As we witness the great suffering of the Russian-Ukraine war, says Dan Zigmond, we have a moral obligation to pay attention. Through mindfulness, he suggests, we can see the world as it really is and take right action.
In Buddhism, we talk a lot about taking refuge. We take refuge in the Buddha, the enlightened teacher; in the dharma, the teachings; and in the sangha, our community of practitioners. But in times like these, it may feel wrong to take refuge, if it means taking refuge away from the suffering in the world.
After the killing of George Floyd, I was asked by a reporter whether meditation at a time like that was immoral. It can feel that way — like hiding or turning away — but I said I believed that meditation is the opposite. It is the practice of not turning away — of paying complete attention and facing whatever is happening in this moment.
We have an obligation to see the world clearly and to face suffering head on.
Mindfulness is a word that’s often used to describe this practice of paying attention. It’s not a word that was used very much in English until a couple of decades ago, and it can sound kind of fancy. But in Pali, the language of the Buddha, it wasn’t a fancy word at all. It was a very simple word, sati, that meant “remembering.” Because mindfulness really is that simple. It’s the basic practice of remembering the present. That includes not just what’s happening in our minds, and in our personal life, but what’s happening in the wider world.
As you probably know, the Buddha started his life as a prince. His parents tried to shelter him from all knowledge of suffering. They didn’t just shield him from horrible hardships, like war; they didn’t even allow him to associate with anyone who was unhappy. But he rejected hiding away from the truth of suffering, not just because it felt immoral, but because it was also ineffective. It didn’t help anyone to run away from suffering, not even himself.
So next he tried the opposite, running towards suffering. He invited as much hardship as he could by following a path of extreme asceticism. But that didn’t work either. In fact, it nearly killed him. What did work in the end was finding balance: neither courting suffering nor avoiding it. He called this the middle way.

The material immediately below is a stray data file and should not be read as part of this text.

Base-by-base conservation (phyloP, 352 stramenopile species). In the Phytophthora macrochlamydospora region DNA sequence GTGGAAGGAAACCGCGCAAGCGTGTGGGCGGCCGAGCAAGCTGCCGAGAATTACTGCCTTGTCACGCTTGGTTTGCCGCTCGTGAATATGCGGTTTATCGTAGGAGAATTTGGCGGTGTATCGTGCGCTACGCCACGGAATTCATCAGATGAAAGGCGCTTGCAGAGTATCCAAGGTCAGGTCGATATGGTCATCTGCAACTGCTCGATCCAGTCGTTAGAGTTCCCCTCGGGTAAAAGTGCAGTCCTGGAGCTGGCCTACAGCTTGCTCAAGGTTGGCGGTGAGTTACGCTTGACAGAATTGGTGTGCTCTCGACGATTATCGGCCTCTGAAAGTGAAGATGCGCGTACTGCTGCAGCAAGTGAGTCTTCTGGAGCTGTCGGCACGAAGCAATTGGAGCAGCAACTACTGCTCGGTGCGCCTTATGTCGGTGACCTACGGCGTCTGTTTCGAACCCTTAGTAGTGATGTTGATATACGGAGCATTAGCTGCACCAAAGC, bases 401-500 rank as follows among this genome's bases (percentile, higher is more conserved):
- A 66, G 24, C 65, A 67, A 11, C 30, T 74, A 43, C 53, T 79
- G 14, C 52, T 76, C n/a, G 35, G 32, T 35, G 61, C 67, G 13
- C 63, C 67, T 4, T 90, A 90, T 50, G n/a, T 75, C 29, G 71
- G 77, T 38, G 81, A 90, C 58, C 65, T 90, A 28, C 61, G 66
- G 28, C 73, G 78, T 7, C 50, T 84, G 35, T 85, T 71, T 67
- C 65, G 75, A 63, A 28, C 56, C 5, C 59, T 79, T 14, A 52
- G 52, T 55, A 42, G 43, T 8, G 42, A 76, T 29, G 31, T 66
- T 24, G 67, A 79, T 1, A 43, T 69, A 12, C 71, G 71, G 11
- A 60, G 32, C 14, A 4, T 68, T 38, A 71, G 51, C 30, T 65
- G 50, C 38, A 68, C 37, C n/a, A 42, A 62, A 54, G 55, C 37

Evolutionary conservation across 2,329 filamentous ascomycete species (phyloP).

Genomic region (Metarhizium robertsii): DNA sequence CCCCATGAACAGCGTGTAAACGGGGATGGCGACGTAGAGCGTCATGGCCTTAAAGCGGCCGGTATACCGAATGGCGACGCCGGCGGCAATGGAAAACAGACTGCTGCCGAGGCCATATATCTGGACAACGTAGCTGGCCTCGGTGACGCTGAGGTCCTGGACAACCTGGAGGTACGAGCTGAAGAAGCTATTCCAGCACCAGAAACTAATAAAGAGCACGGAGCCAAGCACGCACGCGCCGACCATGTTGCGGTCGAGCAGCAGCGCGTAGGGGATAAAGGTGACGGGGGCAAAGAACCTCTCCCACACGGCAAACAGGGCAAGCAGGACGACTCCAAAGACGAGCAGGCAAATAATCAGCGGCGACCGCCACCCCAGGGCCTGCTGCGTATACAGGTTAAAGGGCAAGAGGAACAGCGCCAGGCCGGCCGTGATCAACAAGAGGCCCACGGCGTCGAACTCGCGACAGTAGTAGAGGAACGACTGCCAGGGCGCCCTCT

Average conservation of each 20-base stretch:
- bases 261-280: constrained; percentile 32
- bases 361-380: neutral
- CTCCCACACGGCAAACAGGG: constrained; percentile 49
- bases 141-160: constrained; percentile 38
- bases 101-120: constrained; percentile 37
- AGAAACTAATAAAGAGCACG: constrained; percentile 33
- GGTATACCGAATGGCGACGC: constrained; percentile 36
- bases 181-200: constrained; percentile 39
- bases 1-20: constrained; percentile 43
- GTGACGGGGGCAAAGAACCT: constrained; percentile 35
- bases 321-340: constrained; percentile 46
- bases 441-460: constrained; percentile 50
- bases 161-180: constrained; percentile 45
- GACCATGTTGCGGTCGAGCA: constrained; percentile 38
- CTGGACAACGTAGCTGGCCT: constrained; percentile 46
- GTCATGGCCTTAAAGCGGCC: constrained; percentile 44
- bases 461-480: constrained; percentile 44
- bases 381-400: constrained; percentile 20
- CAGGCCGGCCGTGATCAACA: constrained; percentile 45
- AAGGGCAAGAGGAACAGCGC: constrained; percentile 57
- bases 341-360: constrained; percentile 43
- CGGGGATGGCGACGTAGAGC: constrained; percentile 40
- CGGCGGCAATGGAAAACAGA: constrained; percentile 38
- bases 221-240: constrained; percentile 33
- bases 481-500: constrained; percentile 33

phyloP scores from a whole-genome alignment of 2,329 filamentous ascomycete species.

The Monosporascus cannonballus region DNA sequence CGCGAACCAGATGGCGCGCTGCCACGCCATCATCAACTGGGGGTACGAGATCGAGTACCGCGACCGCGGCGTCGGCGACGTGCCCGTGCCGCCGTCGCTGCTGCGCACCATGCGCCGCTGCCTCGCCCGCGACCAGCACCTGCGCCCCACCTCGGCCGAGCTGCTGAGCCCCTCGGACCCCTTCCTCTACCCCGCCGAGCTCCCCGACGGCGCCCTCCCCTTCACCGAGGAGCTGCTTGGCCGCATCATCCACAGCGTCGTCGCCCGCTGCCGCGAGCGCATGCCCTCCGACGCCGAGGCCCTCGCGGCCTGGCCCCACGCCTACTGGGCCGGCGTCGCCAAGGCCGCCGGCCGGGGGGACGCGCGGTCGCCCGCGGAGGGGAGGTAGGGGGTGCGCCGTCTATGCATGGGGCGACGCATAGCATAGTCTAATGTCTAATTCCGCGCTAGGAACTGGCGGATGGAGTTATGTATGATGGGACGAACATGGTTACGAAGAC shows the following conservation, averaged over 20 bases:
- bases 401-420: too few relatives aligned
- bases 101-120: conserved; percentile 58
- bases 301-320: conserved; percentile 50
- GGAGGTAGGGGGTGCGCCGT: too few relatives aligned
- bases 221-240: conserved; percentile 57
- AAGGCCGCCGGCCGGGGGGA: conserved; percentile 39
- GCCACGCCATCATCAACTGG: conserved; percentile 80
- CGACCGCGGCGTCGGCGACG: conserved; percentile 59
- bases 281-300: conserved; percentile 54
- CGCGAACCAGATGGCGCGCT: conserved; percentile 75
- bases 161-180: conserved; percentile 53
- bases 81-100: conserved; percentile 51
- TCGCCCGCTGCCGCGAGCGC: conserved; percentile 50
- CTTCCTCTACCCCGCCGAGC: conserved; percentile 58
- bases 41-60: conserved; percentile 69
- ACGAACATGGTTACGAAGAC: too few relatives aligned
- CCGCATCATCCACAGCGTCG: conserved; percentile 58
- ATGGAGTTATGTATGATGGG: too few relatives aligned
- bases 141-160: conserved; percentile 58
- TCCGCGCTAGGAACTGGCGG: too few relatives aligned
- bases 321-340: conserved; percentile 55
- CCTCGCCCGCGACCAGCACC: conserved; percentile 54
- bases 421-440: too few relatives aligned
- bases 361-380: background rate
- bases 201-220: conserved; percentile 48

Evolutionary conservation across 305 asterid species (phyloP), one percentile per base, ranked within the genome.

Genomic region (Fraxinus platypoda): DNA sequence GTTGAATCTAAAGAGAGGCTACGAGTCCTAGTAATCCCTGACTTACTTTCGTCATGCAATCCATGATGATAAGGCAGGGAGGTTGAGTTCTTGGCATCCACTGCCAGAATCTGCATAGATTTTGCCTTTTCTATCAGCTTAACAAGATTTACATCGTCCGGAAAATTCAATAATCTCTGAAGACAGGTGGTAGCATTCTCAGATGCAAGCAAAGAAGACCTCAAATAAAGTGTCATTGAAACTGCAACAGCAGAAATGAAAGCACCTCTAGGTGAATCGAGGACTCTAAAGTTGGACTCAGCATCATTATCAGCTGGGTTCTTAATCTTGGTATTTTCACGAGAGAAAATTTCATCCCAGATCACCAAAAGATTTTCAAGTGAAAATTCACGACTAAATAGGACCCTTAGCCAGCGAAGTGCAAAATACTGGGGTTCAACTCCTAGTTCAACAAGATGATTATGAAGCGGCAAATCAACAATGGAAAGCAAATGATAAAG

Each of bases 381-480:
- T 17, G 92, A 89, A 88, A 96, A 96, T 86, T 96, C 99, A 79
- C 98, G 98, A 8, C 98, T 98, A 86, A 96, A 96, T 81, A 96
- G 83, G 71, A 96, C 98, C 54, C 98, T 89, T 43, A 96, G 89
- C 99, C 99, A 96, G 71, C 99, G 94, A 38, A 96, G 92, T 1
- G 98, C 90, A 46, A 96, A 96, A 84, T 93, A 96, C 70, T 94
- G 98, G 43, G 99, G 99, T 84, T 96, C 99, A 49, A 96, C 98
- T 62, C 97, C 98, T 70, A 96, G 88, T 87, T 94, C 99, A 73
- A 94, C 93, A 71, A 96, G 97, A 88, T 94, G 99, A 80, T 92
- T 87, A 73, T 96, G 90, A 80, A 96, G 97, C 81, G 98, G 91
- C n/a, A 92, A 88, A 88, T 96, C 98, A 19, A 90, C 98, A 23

The middle way is about living in reality. We accept reality in the sense that we don’t deny it. We don’t pretend that things are different than they are. But we don’t stop there. The Buddha described many different components of the middle way path, and one of these he called samma-kammanta — right action. After we see the world as it really is, we take action. Based on the clarity we develop in our mindfulness practice, we respond to the world with compassion.
When we truly pay attention to the awful events unfolding in the world, of course we want to help. We want to do what we can to stop them. That may take different forms for different people; right action will look different for each of us. But we can’t do anything without first paying attention — seeing the harm, seeing the suffering.
Like so many people, I’ve been thinking a lot recently about the war and destruction in Ukraine. Then a strange thing happened: I realized I was Ukrainian. And I don’t mean this in some metaphysical way, like “We’re all Ukrainian,” although I suppose we are. I mean more literally.
I suddenly remembered a conversation I had with my grandfather about thirty years ago. I knew he had been born in Denver, but I knew nothing about his parents, and I asked about them. He told me his parents were from Ukraine, or at least from a town that’s now part of Ukraine.
Remembering this conversation, I recalled the name of the town — Mukachevo, in the west of Ukraine — and I looked it up on the map. I asked around my family and found I actually had two great-grandparents from what is now Ukraine.
Of course, at some level it doesn’t really matter that these two ancestors I never met were from Ukraine. But it brought home to me how connected we all are. That in that town right now, in that besieged country, maybe there’s someone whose great-grandparents knew my great-grandparents. Maybe there’s someone living in their old house, or at least on their old block. Who knows how many people there are connected to me? I suppose the Buddha would say, all of them.
The great Zen teacher Thich Nhat Hanh understood that meditation could itself be a political act — that seeing clearly was a political act. His friend Martin Luther King, Jr. felt the same way. I don’t know if Dr. King meditated per se, but he certainly understood the importance of paying attention. In a letter to a colleague in Boston, he explained why he wanted to give himself one day a week to what he called reflection. It was similar to Thich Nhat Hanh idea of a weekly day of mindfulness. Dr. King wrote to his friend, “My failure to reflect will do harm not only to me as a person, but to the total movement. For that reason, I feel a moral obligation to do it.”
I feel the same way. Meditation is not only permissible in the face of great suffering; it is a moral obligation. We have an obligation to see the world clearly and to face suffering head on. Meditation is the opposite of hiding. It’s the act of exposing ourself to each moment exactly as it comes. Some of those moments will be joyous. Some will be very painful. But we face each one regardless.